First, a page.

One of the major stumbles in the light aircraft world was the closure of Quicksilver Aeronautic’s southern California factory in Temecula. That ended a long-running era dating back to the 1970s. See articles here and here. Plenty of folks expressed concern.
Their worry was warranted. As a kit supplier, Quicksilver was one of the most prolific in aviation history with more than 15,000 kits delivered, nearly every one of which got airborne after the short build time. Some have been retired due to age, accident, or neglect, but many thousands continue to fly.
What happens when that large fleet can no longer buy parts? With the factory closed, are all those owners orphaned, having no factory-fresh parts available?
Don’t worry, be happy (so the song said).
“We currently have all the Quicksilver parts in stock and are shipping mass quantities daily,” said Gene “Bever” Borne, of Air-Tech, Inc. In case you don’t know him — almost impossible to believe for any Quicksilver enthusiast, though new Quicksilver owners may be unaware — Bever is arguably the most experienced supplier of all-things Quicksilver since… well, since the very beginning of the powered Quicksilver aircraft. * (See a video interview with Bever.)
Bever, his family (wife Kim and son Ken) have operated the Louisiana company for decades, in fact, they can celebrate their 40th year in business in 2017. I doubt anyone in the world knows more about Quicksilver products including all their history. If the Bornes tell you something about the former California company’s aircraft, you can accept it as gospel.
“We’ve been shipping kits and are always packing more,” Bever added. “We have a great crew.”
Given his reputation and long time in the business, Air-Tech needs to do little advertising. Everybody who needs to know already knows how to reach them. “Our time is spent on the appropriate media forums and those with needs are being helped,” Bever clarified. Keep up with Air-Tech on Facebook.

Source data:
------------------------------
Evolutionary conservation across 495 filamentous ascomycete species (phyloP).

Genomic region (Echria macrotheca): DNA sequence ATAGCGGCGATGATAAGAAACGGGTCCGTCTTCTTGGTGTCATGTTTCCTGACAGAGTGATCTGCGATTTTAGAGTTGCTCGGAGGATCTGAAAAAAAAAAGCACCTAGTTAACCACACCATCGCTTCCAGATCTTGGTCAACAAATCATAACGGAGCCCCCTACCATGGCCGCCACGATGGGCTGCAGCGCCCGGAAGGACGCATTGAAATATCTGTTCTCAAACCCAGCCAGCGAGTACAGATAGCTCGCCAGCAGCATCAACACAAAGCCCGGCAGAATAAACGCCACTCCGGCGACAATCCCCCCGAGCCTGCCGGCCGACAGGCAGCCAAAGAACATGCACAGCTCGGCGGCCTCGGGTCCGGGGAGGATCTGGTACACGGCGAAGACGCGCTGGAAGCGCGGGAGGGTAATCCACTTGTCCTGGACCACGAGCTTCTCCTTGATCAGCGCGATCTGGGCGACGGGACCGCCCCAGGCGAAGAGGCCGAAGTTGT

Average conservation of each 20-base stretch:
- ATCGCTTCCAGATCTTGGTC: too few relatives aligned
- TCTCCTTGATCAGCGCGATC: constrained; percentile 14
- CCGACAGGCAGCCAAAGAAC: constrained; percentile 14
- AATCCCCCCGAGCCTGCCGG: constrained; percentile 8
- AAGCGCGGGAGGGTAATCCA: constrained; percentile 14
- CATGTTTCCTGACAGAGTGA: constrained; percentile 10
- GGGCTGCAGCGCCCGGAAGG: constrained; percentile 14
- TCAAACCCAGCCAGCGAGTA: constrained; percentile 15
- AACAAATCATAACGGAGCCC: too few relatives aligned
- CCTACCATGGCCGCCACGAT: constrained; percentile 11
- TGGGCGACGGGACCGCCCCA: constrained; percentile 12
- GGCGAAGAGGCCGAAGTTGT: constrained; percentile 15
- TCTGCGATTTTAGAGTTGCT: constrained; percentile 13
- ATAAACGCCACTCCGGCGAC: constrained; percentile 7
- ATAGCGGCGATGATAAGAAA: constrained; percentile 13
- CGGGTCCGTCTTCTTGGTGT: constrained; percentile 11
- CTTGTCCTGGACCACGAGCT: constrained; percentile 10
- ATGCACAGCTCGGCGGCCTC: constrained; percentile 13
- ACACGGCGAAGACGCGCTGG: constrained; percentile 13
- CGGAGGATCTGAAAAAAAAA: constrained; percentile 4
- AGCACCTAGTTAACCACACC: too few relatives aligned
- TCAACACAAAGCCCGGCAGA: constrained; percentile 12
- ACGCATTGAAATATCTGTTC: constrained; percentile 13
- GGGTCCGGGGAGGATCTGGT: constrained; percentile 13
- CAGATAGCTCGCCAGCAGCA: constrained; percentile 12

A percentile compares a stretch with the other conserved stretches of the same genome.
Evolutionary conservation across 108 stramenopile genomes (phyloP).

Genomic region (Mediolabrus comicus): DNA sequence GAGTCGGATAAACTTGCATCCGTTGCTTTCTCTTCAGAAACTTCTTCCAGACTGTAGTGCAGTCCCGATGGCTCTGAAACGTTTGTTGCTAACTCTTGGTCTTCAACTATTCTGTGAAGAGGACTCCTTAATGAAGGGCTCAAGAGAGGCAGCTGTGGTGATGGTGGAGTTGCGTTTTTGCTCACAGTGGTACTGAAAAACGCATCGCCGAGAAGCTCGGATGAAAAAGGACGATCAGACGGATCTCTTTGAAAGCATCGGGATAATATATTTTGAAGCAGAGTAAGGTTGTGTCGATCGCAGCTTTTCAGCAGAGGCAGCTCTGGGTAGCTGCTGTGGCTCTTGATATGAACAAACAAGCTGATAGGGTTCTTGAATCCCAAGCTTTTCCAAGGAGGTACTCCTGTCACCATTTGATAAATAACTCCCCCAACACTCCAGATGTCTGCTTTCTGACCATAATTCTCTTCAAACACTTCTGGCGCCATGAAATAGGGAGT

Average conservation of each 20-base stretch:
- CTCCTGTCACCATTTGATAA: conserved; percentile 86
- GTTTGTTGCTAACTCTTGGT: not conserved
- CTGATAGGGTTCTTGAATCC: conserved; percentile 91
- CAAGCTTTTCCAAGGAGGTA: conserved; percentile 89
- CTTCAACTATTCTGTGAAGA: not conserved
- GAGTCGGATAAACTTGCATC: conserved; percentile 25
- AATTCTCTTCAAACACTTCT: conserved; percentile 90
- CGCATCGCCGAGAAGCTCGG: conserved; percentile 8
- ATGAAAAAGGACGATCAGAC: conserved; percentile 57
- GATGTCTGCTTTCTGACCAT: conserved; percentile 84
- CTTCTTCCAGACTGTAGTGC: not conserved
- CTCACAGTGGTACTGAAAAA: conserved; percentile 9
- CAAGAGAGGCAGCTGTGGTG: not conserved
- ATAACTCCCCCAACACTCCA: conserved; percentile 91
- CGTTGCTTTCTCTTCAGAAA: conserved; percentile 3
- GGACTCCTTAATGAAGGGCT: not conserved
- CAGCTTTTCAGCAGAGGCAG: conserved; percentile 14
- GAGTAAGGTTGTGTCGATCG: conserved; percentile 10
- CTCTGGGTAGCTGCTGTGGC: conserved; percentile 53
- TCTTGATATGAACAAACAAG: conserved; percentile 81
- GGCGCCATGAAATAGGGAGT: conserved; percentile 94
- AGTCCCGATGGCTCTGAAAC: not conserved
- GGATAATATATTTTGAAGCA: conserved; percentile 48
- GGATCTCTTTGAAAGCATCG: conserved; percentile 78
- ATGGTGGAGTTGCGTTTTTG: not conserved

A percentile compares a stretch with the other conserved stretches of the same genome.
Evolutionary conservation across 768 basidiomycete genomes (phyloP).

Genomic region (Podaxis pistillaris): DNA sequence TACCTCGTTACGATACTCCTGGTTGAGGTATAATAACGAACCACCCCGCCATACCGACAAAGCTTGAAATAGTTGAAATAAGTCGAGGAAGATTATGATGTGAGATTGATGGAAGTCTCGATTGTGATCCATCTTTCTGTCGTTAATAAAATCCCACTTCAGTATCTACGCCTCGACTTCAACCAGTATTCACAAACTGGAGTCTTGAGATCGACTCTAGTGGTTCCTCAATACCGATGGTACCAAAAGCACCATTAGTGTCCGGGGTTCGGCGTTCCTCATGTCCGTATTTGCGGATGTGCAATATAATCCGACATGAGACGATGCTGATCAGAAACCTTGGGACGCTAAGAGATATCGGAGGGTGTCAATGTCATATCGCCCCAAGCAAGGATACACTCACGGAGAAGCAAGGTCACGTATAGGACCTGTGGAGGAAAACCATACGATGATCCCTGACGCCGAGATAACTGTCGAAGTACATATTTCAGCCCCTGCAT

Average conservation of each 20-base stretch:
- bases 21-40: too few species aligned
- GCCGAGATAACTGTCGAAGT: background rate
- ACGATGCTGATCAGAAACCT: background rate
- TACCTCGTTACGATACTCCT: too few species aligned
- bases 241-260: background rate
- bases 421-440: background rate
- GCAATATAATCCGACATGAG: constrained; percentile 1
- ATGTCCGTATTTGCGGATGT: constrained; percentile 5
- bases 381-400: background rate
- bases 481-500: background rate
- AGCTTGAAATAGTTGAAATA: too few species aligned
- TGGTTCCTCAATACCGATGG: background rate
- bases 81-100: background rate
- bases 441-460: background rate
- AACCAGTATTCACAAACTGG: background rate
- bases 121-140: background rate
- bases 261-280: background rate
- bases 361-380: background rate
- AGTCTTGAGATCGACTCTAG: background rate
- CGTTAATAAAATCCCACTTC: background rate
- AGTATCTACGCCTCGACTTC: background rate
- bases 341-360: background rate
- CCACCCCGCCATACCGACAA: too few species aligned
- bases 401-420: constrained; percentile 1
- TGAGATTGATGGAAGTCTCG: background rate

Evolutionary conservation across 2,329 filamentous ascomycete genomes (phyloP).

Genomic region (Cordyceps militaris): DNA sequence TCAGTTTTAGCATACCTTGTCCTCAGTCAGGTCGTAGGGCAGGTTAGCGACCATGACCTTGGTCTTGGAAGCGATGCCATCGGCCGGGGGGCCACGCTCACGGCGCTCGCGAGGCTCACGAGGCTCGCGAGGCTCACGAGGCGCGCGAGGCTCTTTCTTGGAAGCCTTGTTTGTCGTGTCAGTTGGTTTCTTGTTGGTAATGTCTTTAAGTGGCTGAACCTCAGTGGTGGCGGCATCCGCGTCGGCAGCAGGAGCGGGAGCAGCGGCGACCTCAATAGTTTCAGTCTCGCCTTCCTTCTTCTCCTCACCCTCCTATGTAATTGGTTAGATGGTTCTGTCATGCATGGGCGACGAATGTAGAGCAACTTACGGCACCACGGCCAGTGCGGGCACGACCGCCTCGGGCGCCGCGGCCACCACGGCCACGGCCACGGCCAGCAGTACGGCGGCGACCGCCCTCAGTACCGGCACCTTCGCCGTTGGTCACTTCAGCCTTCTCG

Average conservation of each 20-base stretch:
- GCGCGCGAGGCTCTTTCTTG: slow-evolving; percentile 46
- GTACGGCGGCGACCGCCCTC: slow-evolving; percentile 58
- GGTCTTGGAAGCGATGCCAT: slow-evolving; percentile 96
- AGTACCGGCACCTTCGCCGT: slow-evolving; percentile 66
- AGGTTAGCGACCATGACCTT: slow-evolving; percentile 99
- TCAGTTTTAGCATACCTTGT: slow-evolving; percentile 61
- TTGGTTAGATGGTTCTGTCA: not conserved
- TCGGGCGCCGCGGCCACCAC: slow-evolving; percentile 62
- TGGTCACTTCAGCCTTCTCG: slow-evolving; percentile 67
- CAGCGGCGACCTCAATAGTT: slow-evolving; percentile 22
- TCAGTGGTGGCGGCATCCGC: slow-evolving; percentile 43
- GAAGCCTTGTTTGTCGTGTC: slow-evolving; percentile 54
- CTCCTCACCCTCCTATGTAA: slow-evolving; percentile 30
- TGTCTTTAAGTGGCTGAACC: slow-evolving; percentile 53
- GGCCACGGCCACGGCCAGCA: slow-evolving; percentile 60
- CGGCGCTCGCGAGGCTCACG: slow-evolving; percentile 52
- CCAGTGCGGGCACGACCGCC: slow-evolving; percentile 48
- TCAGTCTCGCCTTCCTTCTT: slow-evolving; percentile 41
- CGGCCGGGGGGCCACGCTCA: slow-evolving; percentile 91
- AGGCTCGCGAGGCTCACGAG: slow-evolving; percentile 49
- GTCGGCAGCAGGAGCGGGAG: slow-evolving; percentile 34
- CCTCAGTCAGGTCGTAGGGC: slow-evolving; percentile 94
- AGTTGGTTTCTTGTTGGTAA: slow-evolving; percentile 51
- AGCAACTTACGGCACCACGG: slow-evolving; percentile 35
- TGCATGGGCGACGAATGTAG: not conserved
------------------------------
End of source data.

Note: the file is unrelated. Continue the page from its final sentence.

When Quicksilver was about to close their factory, Bever traveled west to negotiate and eventually acquired all the inventory and some of the (more modern) tooling and brought it all back to Louisiana in a caravan of semi-trailers. It was a massive undertaking but assures all the right components remain available.
Therefore, if you need factory-original parts, you can still get them (“Whew!” …for many owners). Yet what if you want a kit?
Air-Tech can supply them but as Bever cautioned, “I have absolutely no desire to produce 100 kits per year.” After many years in the business, the Quicksilver expert prefers “a comfortable pace.”
Apparently only one exception to parts supply remains outstanding. “The GT500 is a little bit different as I am lacking the aft boom tube drill fixture,” reported Bever. I’ll bet if the need arises, he and his team will figure something but the good news is that would be a rarely needed part.
He added, “I stay close with the Von Hirsch family [that ran Quicksilver Manufacturing for many years before selling it to Quicksilver Aeronautics].” Bever also noted that original design engineer Dave Cronk, presently enjoying his own slower pace in Moab, Utah, is still available for technical details. “He’s an endless wealth of knowledge,” said Bever.
In December 2016, Bever was contacted by the current owners of Quicksilver Aeronautics. “They have been going back and forth on a plan,” he said. “If something develops, fine. If not, that’s fine as well. We’re busy.”
Quicksilver owners can breathe a deep sigh of relief. Air-Tech is on the job! Those visiting Sun ‘n Fun 2017 can find Air-Tech in Paradise City.
* Quicksilver was once a supplier of hang gliders before anyone ever heard of anything called an “ultralight.” The company, originally called EipperFormance, made delta-wing-shaped hang gliders, which they sold by the thousands. A slightly different hang glider was an unpowered, foot-launched, wing-and-tailplane glider to which a small engine and landing gear was later added yielding, after much evolution, the Quicksilver you see in the lead photo.